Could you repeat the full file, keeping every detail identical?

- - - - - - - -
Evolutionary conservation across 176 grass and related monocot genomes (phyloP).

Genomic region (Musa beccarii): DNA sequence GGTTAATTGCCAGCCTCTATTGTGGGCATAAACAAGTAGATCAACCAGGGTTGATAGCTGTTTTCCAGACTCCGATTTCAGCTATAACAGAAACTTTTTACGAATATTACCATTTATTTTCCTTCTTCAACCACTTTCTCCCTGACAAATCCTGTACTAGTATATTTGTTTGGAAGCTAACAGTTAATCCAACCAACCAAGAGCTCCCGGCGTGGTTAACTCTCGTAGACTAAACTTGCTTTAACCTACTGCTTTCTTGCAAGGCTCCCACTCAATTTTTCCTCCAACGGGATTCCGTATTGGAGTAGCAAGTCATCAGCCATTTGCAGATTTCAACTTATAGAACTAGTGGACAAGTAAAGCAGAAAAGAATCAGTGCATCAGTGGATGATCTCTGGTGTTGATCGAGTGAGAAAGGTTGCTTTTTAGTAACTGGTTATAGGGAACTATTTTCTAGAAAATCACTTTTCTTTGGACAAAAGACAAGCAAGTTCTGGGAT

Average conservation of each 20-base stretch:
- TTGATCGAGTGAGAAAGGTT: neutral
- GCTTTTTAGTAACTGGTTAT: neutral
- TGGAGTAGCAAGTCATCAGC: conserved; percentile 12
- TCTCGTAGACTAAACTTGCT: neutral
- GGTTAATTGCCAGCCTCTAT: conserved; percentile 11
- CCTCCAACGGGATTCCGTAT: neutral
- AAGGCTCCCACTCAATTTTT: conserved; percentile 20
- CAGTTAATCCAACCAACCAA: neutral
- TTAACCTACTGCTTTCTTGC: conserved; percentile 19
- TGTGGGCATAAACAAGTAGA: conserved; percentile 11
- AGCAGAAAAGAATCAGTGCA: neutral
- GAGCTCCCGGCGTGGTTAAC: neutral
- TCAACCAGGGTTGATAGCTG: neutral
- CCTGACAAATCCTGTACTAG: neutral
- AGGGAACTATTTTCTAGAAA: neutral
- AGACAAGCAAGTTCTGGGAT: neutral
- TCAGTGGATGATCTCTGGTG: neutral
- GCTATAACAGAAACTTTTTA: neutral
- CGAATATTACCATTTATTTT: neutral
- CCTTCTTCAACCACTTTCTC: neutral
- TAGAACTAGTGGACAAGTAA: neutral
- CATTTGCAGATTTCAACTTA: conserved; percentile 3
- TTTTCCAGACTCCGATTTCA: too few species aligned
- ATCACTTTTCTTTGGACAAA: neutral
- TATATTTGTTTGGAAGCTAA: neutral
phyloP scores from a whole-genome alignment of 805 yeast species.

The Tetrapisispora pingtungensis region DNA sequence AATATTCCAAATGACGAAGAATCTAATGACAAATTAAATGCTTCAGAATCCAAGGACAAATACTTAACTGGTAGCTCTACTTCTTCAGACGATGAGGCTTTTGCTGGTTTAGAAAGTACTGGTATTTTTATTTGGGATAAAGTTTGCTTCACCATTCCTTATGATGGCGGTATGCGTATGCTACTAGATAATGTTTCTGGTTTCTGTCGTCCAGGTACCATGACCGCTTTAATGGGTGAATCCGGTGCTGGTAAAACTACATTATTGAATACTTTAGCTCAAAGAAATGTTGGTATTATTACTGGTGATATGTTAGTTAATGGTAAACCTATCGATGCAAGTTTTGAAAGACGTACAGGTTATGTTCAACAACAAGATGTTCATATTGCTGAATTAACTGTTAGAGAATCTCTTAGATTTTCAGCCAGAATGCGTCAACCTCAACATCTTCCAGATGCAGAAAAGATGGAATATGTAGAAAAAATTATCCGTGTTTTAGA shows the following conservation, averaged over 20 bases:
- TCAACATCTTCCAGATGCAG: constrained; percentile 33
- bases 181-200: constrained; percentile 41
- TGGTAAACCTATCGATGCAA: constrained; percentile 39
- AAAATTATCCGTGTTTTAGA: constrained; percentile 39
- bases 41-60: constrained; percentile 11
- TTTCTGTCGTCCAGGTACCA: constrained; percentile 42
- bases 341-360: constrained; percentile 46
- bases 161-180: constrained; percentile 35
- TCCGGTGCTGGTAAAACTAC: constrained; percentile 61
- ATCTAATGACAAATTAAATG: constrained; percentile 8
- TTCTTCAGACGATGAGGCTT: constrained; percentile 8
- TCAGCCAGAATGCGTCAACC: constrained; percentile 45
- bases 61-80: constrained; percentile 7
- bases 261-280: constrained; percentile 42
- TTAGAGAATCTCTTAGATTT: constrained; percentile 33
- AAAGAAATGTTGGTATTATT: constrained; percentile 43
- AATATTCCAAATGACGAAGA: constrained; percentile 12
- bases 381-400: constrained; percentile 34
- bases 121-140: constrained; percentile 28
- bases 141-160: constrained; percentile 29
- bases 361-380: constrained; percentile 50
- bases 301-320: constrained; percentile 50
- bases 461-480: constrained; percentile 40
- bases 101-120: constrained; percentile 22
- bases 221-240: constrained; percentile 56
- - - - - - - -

Evolutionary conservation across 176 grass and related monocot genomes (phyloP).

Genomic region (Musa beccarii): DNA sequence GGTTAATTGCCAGCCTCTATTGTGGGCATAAACAAGTAGATCAACCAGGGTTGATAGCTGTTTTCCAGACTCCGATTTCAGCTATAACAGAAACTTTTTACGAATATTACCATTTATTTTCCTTCTTCAACCACTTTCTCCCTGACAAATCCTGTACTAGTATATTTGTTTGGAAGCTAACAGTTAATCCAACCAACCAAGAGCTCCCGGCGTGGTTAACTCTCGTAGACTAAACTTGCTTTAACCTACTGCTTTCTTGCAAGGCTCCCACTCAATTTTTCCTCCAACGGGATTCCGTATTGGAGTAGCAAGTCATCAGCCATTTGCAGATTTCAACTTATAGAACTAGTGGACAAGTAAAGCAGAAAAGAATCAGTGCATCAGTGGATGATCTCTGGTGTTGATCGAGTGAGAAAGGTTGCTTTTTAGTAACTGGTTATAGGGAACTATTTTCTAGAAAATCACTTTTCTTTGGACAAAAGACAAGCAAGTTCTGGGAT

Average conservation of each 20-base stretch:
- TTGATCGAGTGAGAAAGGTT: neutral
- GCTTTTTAGTAACTGGTTAT: neutral
- TGGAGTAGCAAGTCATCAGC: conserved; percentile 12
- TCTCGTAGACTAAACTTGCT: neutral
- GGTTAATTGCCAGCCTCTAT: conserved; percentile 11
- CCTCCAACGGGATTCCGTAT: neutral
- AAGGCTCCCACTCAATTTTT: conserved; percentile 20
- CAGTTAATCCAACCAACCAA: neutral
- TTAACCTACTGCTTTCTTGC: conserved; percentile 19
- TGTGGGCATAAACAAGTAGA: conserved; percentile 11
- AGCAGAAAAGAATCAGTGCA: neutral
- GAGCTCCCGGCGTGGTTAAC: neutral
- TCAACCAGGGTTGATAGCTG: neutral
- CCTGACAAATCCTGTACTAG: neutral
- AGGGAACTATTTTCTAGAAA: neutral
- AGACAAGCAAGTTCTGGGAT: neutral
- TCAGTGGATGATCTCTGGTG: neutral
- GCTATAACAGAAACTTTTTA: neutral
- CGAATATTACCATTTATTTT: neutral
- CCTTCTTCAACCACTTTCTC: neutral
- TAGAACTAGTGGACAAGTAA: neutral
- CATTTGCAGATTTCAACTTA: conserved; percentile 3
- TTTTCCAGACTCCGATTTCA: too few species aligned
- ATCACTTTTCTTTGGACAAA: neutral
- TATATTTGTTTGGAAGCTAA: neutral
phyloP scores from a whole-genome alignment of 805 yeast species.

The Tetrapisispora pingtungensis region DNA sequence AATATTCCAAATGACGAAGAATCTAATGACAAATTAAATGCTTCAGAATCCAAGGACAAATACTTAACTGGTAGCTCTACTTCTTCAGACGATGAGGCTTTTGCTGGTTTAGAAAGTACTGGTATTTTTATTTGGGATAAAGTTTGCTTCACCATTCCTTATGATGGCGGTATGCGTATGCTACTAGATAATGTTTCTGGTTTCTGTCGTCCAGGTACCATGACCGCTTTAATGGGTGAATCCGGTGCTGGTAAAACTACATTATTGAATACTTTAGCTCAAAGAAATGTTGGTATTATTACTGGTGATATGTTAGTTAATGGTAAACCTATCGATGCAAGTTTTGAAAGACGTACAGGTTATGTTCAACAACAAGATGTTCATATTGCTGAATTAACTGTTAGAGAATCTCTTAGATTTTCAGCCAGAATGCGTCAACCTCAACATCTTCCAGATGCAGAAAAGATGGAATATGTAGAAAAAATTATCCGTGTTTTAGA shows the following conservation, averaged over 20 bases:
- TCAACATCTTCCAGATGCAG: constrained; percentile 33
- bases 181-200: constrained; percentile 41
- TGGTAAACCTATCGATGCAA: constrained; percentile 39
- AAAATTATCCGTGTTTTAGA: constrained; percentile 39
- bases 41-60: constrained; percentile 11
- TTTCTGTCGTCCAGGTACCA: constrained; percentile 42
- bases 341-360: constrained; percentile 46
- bases 161-180: constrained; percentile 35
- TCCGGTGCTGGTAAAACTAC: constrained; percentile 61
- ATCTAATGACAAATTAAATG: constrained; percentile 8
- TTCTTCAGACGATGAGGCTT: constrained; percentile 8
- TCAGCCAGAATGCGTCAACC: constrained; percentile 45
- bases 61-80: constrained; percentile 7
- bases 261-280: constrained; percentile 42
- TTAGAGAATCTCTTAGATTT: constrained; percentile 33
- AAAGAAATGTTGGTATTATT: constrained; percentile 43
- AATATTCCAAATGACGAAGA: constrained; percentile 12
- bases 381-400: constrained; percentile 34
- bases 121-140: constrained; percentile 28
- bases 141-160: constrained; percentile 29
- bases 361-380: constrained; percentile 50
- bases 301-320: constrained; percentile 50
- bases 461-480: constrained; percentile 40
- bases 101-120: constrained; percentile 22
- bases 221-240: constrained; percentile 56